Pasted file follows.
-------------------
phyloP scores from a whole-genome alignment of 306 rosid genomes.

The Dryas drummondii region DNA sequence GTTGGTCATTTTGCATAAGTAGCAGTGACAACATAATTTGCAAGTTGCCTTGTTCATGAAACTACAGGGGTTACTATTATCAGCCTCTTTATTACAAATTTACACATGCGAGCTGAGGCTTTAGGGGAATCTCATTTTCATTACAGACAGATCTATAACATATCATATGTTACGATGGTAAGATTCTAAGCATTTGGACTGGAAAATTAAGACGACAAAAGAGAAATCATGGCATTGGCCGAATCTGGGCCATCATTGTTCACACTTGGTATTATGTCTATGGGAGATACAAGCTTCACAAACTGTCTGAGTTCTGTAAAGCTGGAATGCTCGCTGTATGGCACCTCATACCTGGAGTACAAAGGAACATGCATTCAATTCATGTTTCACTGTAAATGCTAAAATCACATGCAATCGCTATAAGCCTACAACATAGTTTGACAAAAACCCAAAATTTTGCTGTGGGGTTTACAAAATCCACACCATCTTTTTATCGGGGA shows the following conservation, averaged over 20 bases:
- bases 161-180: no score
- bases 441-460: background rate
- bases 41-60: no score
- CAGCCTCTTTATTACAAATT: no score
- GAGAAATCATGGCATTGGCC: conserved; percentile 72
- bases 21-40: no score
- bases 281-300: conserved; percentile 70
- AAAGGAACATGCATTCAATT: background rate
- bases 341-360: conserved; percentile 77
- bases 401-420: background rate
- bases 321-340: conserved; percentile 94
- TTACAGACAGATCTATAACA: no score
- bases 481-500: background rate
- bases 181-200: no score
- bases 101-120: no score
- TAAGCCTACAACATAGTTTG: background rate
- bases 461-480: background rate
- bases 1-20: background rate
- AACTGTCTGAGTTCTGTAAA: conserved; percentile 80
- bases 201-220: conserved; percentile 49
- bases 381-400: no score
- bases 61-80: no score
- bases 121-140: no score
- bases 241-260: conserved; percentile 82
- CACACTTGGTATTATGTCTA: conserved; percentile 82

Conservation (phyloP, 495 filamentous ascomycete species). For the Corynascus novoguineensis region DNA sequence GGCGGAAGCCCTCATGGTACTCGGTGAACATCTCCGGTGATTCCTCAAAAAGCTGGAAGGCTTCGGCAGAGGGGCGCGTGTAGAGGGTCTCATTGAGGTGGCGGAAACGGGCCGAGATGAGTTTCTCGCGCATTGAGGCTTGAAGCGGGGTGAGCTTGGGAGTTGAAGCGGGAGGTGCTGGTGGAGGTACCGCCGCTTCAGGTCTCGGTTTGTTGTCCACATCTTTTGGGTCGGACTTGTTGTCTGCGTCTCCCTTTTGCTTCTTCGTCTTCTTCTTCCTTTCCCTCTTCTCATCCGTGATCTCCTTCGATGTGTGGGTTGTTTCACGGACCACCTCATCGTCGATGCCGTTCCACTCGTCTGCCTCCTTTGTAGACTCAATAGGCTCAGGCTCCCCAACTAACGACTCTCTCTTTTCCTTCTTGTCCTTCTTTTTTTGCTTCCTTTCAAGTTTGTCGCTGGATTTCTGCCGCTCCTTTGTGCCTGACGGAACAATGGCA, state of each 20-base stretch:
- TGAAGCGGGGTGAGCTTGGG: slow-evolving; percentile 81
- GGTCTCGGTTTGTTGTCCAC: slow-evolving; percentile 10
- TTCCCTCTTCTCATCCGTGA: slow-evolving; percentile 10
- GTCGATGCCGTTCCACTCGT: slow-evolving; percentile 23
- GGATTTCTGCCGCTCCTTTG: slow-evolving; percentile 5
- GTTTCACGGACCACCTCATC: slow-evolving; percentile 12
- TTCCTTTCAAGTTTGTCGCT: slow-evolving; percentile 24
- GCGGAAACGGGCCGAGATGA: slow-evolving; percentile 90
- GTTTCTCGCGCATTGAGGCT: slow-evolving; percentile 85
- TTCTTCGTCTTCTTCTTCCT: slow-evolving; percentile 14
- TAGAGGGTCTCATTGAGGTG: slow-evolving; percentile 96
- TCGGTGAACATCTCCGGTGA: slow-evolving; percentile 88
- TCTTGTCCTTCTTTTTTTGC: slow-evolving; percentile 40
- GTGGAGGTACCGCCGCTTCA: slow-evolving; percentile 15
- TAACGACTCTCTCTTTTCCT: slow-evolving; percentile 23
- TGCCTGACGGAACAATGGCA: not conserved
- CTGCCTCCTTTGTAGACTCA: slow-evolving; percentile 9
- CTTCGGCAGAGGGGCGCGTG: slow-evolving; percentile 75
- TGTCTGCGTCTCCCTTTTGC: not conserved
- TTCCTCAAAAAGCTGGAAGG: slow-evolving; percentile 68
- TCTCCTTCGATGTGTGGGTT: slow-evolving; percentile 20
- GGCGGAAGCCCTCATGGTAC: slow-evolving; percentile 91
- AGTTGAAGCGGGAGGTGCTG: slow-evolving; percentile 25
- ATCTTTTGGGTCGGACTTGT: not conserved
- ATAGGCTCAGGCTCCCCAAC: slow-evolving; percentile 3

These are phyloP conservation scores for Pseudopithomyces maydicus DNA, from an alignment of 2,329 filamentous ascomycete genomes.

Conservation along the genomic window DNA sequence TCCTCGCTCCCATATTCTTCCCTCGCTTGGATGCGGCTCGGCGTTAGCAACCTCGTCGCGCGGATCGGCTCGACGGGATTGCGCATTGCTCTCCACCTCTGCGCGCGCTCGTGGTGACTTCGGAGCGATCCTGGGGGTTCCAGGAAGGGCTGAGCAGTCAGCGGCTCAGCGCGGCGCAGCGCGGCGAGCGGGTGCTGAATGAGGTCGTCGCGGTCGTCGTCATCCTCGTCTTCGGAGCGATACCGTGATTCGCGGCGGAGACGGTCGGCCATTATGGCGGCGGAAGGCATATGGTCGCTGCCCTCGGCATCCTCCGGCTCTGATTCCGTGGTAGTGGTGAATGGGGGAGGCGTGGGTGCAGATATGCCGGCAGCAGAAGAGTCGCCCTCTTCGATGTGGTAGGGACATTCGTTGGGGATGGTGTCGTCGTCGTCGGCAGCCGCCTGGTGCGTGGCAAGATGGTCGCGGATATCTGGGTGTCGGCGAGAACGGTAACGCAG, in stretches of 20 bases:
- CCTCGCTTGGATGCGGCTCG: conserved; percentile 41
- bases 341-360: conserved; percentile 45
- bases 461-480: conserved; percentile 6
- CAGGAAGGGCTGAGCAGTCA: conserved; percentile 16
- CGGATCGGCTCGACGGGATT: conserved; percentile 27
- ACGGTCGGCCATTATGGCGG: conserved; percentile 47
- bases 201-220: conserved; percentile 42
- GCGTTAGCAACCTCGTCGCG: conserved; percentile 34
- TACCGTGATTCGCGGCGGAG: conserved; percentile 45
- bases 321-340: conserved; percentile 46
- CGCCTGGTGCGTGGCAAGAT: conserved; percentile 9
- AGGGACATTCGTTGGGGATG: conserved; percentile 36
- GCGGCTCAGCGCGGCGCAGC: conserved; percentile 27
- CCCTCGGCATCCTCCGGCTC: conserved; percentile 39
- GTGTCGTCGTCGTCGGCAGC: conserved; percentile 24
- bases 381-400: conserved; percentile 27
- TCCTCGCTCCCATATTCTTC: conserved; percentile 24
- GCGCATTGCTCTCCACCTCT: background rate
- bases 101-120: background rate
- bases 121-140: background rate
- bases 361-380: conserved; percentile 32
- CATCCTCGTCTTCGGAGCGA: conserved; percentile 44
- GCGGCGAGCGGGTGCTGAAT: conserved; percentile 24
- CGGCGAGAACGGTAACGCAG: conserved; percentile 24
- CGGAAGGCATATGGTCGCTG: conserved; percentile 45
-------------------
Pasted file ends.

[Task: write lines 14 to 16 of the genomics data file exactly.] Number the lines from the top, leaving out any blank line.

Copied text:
- TTACAGACAGATCTATAACA: no score
- bases 481-500: background rate
- bases 181-200: no score